There’s no way to know. Could these monsters, really, not be monsters at all? Maybe they are in fact Hyrulians, waiting in caves in their Nixon-masks, government stipends for the hero, write-offs… a secret war economy operating underground in case of an event like this, a red alert, an APB suddenly put out on a giant pig up on Death Mountain by the King, maybe that’s why taxes went up, think the good citizens, after this is all over (after having thought oh, it couldn’t happen here)… It’s a Secret to Everybody.

But of course, this is the legend. They say that once a great hero saved the princess, and it’s taken as fact. This would, incidentally, happen over and over again, but that comes later… or before.

Perhaps it really happened the way they said it did. Maybe this young man was officially supported by the King (unless Link, en-route, was somehow captured by the Enemy, in which case I’m sure they’d have had to Deny All Knowledge, not that there’d be any knowledge left to deny), and perhaps the Princess really was terrified, up there in that cold, cobblestone room, hearing the breathing, pawing of that invisible monster just outside the door, hoping but never really believing the hero would come… or maybe she laid there, open eyes, going over the plan in her head, getting up occasionally to shoot the shit with the man in the pig mask next-door, wondering idly whether that little kid in green was still alive, gambling on his odds… wondering if this little stratagem would work out, if they’d have a Plan they could put into operation against this happening again in the Future, or if it could be made to happen again, improving & complicating it each time like a well oiled machine, a machine that prints legends…

“There’s a white diamond gloom on the dark side of this room
and a pathway that leads up to the stars
if you don’t believe there’s a price for this sweet paradise
just remind me to show you the scars”
– Bob Dylan

The talking monsters remain unexplained, unexplainable. I never promised you an answer that doesn’t exist. Why am I so obsessed by them? Well, it’s one of those nights… tomorrow will be different. Maybe. But one more thing:

Shigeru Miyamoto, director and producer of The Legend of Zelda, has said, time and time again, that he was inspired to make a game based on his experiences in Kyoto, as a boy, wandering around and adventuring through fields, rivers, caves, forests.

Now, when little Shigeru was traipsing about, having the time of his life, fantasizing that he was on an adventure, not dreaming of video games and code but of those things every boy dreams of, pretending, telling brand-new stories in real time, projecting a better world on top of the real one in a way we somehow forget how to do… then needing a rest, maybe sitting in one of those little caves for awhile, a little scared, a little excited…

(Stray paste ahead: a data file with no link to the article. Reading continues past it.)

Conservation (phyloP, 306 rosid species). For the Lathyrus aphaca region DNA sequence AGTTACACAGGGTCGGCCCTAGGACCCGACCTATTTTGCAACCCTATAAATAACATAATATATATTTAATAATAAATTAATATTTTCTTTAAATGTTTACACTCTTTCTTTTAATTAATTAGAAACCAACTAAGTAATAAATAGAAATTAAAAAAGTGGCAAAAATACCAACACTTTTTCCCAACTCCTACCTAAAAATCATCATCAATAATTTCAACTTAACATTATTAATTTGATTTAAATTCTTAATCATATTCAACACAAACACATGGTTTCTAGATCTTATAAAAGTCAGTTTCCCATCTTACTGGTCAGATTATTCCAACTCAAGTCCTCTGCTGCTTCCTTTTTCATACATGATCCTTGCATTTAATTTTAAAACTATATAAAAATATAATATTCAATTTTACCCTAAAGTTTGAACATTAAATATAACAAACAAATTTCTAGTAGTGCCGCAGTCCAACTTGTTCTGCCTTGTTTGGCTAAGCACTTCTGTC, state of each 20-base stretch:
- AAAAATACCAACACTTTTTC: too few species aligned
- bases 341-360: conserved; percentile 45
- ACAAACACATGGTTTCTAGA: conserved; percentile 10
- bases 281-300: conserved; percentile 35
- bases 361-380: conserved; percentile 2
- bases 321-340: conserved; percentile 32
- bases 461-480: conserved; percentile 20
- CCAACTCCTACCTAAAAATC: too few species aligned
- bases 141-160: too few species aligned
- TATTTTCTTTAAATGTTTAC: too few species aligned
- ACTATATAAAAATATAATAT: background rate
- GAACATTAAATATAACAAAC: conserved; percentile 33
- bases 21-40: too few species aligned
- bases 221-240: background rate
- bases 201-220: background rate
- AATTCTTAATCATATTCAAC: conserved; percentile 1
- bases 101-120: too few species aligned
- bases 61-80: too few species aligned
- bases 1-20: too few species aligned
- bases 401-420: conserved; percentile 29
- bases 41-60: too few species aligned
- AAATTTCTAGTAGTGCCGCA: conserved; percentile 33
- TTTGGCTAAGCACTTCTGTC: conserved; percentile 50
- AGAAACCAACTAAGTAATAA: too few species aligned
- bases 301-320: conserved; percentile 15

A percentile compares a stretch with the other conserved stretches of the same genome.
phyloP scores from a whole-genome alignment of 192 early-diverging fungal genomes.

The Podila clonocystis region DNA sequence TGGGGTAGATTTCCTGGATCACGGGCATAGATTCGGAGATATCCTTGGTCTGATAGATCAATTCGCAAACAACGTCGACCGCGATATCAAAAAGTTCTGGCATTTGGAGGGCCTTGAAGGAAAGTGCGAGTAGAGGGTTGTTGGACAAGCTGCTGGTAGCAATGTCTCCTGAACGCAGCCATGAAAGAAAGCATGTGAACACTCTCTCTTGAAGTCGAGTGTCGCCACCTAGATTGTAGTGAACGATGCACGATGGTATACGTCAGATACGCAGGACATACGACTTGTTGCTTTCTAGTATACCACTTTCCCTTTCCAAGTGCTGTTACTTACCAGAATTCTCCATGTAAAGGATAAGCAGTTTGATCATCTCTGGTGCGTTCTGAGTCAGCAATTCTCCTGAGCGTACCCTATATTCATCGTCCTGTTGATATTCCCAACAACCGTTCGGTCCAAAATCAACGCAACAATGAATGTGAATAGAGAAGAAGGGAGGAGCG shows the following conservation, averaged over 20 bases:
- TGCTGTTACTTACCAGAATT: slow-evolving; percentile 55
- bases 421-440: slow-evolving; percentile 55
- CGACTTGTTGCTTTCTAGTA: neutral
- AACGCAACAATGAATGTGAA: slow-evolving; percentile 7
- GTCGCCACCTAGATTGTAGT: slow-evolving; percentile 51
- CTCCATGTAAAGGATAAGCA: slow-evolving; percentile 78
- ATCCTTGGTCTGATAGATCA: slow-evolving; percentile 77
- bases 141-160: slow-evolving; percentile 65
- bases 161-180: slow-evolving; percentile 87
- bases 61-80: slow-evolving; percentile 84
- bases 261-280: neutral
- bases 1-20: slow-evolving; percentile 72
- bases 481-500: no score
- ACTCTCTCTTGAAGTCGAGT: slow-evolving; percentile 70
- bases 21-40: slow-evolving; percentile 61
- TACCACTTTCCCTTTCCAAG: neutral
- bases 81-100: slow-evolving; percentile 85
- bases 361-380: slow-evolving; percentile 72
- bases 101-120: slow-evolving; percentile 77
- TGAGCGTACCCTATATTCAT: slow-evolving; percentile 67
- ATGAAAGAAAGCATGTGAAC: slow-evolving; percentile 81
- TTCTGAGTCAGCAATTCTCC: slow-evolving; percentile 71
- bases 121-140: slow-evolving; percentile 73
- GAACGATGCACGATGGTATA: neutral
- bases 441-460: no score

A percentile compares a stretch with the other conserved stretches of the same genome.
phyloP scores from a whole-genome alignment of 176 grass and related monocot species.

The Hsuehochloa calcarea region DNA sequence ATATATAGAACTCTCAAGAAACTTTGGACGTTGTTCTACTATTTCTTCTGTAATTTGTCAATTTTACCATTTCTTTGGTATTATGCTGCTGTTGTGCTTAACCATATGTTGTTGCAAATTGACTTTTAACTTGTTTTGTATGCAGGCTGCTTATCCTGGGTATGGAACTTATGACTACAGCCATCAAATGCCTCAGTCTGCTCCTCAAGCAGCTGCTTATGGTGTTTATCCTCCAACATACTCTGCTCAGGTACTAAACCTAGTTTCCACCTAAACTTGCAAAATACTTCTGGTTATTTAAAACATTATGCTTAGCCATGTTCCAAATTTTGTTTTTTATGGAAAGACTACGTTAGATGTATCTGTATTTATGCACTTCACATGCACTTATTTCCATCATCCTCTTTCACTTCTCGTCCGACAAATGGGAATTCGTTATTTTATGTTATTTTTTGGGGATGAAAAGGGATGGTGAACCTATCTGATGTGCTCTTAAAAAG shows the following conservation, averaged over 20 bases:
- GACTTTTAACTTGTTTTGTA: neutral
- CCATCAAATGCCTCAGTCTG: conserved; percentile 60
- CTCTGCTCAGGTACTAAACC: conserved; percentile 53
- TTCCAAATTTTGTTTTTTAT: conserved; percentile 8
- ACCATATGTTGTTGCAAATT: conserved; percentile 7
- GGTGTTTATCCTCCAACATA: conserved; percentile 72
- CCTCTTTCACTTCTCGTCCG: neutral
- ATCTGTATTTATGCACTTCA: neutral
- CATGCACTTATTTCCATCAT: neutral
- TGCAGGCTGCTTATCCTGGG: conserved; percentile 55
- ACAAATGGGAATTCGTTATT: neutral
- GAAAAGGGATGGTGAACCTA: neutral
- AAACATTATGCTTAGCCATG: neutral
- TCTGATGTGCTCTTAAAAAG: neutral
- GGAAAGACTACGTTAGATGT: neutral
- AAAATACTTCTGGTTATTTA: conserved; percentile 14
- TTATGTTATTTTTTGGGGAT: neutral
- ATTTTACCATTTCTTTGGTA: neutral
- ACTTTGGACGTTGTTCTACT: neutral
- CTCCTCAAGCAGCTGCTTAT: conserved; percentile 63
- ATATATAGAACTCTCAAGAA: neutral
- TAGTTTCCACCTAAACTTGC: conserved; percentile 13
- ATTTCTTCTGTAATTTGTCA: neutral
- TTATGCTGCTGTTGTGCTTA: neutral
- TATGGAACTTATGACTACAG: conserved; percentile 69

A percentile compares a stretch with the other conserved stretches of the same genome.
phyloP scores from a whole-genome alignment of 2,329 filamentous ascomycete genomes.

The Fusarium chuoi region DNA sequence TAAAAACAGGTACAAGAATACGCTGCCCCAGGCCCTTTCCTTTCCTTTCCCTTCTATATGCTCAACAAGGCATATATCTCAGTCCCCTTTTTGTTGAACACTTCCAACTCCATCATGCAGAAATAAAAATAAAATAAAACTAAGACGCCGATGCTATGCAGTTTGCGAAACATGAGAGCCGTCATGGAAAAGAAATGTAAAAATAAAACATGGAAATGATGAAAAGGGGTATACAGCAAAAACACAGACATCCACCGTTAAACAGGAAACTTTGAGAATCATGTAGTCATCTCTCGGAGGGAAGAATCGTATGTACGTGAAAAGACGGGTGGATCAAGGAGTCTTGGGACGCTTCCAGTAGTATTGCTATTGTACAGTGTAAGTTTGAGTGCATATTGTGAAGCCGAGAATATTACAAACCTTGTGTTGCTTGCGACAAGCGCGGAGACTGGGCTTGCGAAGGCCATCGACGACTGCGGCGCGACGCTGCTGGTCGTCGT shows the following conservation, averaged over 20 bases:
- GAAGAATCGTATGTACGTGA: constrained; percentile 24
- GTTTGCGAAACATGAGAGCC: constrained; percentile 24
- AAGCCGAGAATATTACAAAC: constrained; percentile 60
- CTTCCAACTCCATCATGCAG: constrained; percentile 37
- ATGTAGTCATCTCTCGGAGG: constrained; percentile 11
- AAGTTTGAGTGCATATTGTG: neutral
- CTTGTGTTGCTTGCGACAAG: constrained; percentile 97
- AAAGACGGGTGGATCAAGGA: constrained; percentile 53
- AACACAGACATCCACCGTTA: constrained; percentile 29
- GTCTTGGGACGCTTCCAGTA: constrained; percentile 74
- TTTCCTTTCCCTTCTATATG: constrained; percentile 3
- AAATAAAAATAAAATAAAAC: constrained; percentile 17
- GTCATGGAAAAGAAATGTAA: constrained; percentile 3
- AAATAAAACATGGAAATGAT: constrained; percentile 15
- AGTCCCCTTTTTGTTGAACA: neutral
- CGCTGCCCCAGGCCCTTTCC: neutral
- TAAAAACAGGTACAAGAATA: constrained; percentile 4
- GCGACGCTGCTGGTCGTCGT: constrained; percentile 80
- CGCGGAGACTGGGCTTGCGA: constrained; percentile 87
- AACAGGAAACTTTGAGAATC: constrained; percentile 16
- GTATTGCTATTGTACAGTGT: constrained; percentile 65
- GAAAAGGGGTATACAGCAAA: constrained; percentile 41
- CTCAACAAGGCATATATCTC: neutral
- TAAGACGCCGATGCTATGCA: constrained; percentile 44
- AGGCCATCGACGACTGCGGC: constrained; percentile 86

Did he talk to the monsters?

Follow James Edward Schier on Twitter

Four Poems by Terrence Abrahams


Scorpio moon

The dark puts us out

of ourselves. Into each

opening we go filling.

This life an underground

lake. Not clean, but safe

to drink. A key distinction

to make. Remember:

reflection only exists until

light cannot go on.

So faced with myself,

I’d rather look at you.

thoughts on lately aspiring to beetles

lifting my body toward the sun

should be so iridescent

everyone I love is an animal

and vulture-hearted I am here knowing

the best way to preserve anything

is to leave it outside

amateur geology

There is no universally accepted definition of a mountain. So maybe I am one and maybe you are too. I’m saying this because I want to valley you, which means I want to be under you in all manners of landscaping. None of this is easy to explain. I read more on geography than I do on people. Abhorred by the way hands speed up the erosion process, I deign to touch as little as possible. However, I love to talk, and talk I do, mostly with my hands. Listen: if you want to sign up for rock-climbing, I know someone. If you want to visit a valley, I know someone, too. If you want to talk, I have capable hands. What I’m saying is we have no defined boundaries. You make your own. You move your own stones. Leave a little or take it all with you. What I’m saying is we too are growing at less than an inch per year thanks to an effort that is no effort at all.

Terrence Abrahams lives and writes quietly in Toronto. His work has been a part of Hobart, The Poetry Annals, Peach Mag, many gendered mothers, the Puritan, Witch Craft Mag, and ZEAL, among others. He tweets at @trabrahams.

Four Poems by Sara Matson


seismic darling

astrology characterization –